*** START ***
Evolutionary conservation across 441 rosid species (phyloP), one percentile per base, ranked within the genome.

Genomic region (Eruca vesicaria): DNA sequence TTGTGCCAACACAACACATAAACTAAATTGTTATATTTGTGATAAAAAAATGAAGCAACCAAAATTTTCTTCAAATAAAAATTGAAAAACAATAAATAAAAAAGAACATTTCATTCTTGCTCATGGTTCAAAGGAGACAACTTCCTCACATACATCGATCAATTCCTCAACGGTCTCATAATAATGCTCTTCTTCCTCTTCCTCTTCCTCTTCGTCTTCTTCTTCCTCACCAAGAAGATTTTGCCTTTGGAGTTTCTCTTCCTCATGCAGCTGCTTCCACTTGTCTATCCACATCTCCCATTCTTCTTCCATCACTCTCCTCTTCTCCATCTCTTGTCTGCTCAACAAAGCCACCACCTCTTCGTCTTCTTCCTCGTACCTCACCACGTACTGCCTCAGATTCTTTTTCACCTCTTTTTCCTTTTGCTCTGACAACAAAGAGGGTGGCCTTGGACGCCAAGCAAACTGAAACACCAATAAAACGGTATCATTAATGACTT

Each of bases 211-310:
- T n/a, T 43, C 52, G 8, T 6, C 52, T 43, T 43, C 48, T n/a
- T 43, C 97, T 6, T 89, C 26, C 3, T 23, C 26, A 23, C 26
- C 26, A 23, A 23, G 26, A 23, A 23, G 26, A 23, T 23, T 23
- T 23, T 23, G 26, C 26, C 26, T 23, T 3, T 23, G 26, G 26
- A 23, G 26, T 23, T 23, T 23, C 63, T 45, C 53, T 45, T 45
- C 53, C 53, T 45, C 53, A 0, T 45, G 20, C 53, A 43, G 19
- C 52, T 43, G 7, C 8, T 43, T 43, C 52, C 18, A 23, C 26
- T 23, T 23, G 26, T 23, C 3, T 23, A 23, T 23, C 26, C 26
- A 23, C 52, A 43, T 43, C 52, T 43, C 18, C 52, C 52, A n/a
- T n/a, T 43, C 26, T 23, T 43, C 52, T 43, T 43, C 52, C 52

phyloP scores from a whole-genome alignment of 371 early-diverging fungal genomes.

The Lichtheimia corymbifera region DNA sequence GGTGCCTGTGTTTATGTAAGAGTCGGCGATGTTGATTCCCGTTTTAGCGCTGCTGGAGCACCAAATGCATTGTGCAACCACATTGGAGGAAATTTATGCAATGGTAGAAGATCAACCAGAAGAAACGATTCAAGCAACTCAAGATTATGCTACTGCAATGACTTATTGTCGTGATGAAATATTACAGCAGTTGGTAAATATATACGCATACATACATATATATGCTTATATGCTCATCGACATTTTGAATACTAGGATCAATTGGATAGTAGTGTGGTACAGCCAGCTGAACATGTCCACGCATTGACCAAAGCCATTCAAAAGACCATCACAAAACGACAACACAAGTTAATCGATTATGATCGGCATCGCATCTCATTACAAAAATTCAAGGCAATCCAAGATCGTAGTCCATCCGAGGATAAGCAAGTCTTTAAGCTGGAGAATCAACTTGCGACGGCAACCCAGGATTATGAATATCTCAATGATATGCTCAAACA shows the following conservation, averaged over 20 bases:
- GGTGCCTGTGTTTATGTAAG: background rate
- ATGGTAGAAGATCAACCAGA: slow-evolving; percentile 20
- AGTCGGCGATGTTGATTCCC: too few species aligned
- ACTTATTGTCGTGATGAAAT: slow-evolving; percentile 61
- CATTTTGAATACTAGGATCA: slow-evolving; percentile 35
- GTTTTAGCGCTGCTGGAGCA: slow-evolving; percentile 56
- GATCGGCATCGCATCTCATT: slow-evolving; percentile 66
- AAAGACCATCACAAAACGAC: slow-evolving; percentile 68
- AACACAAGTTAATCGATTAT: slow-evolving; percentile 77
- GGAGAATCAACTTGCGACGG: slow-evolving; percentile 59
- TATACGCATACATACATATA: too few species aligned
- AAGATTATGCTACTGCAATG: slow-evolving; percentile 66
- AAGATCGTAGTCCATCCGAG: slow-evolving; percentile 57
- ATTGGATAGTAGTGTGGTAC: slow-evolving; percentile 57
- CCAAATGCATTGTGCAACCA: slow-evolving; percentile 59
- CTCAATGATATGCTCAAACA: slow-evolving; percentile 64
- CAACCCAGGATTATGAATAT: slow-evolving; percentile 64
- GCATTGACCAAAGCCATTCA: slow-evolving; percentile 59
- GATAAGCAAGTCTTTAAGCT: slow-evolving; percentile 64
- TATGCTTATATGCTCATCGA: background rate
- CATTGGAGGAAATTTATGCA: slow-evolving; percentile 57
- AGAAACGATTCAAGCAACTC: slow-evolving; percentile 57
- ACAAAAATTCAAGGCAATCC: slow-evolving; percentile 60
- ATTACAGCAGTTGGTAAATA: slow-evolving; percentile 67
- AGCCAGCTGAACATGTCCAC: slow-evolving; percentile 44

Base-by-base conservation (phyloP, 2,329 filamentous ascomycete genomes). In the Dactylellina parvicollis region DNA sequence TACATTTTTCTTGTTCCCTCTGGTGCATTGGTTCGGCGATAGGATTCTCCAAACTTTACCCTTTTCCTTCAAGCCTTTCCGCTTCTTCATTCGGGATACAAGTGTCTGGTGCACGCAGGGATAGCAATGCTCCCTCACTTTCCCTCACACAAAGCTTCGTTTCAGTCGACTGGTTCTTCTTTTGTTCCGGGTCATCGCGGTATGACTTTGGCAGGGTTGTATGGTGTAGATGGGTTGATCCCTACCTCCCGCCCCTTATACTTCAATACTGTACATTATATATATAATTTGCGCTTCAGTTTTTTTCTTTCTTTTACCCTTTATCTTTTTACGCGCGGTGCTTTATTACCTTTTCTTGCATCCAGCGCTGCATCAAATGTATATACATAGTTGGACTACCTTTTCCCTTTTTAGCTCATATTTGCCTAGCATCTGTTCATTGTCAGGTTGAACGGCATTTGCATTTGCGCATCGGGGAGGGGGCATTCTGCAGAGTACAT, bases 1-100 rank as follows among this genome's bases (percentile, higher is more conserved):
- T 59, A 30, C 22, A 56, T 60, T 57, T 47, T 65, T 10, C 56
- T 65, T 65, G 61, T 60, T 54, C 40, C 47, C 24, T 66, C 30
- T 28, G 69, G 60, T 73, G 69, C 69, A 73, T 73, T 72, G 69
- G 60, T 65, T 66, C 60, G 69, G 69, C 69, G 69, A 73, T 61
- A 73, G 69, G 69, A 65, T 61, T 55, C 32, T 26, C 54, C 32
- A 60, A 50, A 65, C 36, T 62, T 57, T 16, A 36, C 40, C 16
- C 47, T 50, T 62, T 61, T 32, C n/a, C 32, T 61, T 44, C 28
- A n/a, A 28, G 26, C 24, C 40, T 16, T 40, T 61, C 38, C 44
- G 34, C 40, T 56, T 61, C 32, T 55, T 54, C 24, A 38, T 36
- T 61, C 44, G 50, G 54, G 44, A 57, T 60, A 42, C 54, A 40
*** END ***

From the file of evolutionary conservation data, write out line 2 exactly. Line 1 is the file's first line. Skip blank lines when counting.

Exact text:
Genomic region (Eruca vesicaria): DNA sequence TTGTGCCAACACAACACATAAACTAAATTGTTATATTTGTGATAAAAAAATGAAGCAACCAAAATTTTCTTCAAATAAAAATTGAAAAACAATAAATAAAAAAGAACATTTCATTCTTGCTCATGGTTCAAAGGAGACAACTTCCTCACATACATCGATCAATTCCTCAACGGTCTCATAATAATGCTCTTCTTCCTCTTCCTCTTCCTCTTCGTCTTCTTCTTCCTCACCAAGAAGATTTTGCCTTTGGAGTTTCTCTTCCTCATGCAGCTGCTTCCACTTGTCTATCCACATCTCCCATTCTTCTTCCATCACTCTCCTCTTCTCCATCTCTTGTCTGCTCAACAAAGCCACCACCTCTTCGTCTTCTTCCTCGTACCTCACCACGTACTGCCTCAGATTCTTTTTCACCTCTTTTTCCTTTTGCTCTGACAACAAAGAGGGTGGCCTTGGACGCCAAGCAAACTGAAACACCAATAAAACGGTATCATTAATGACTT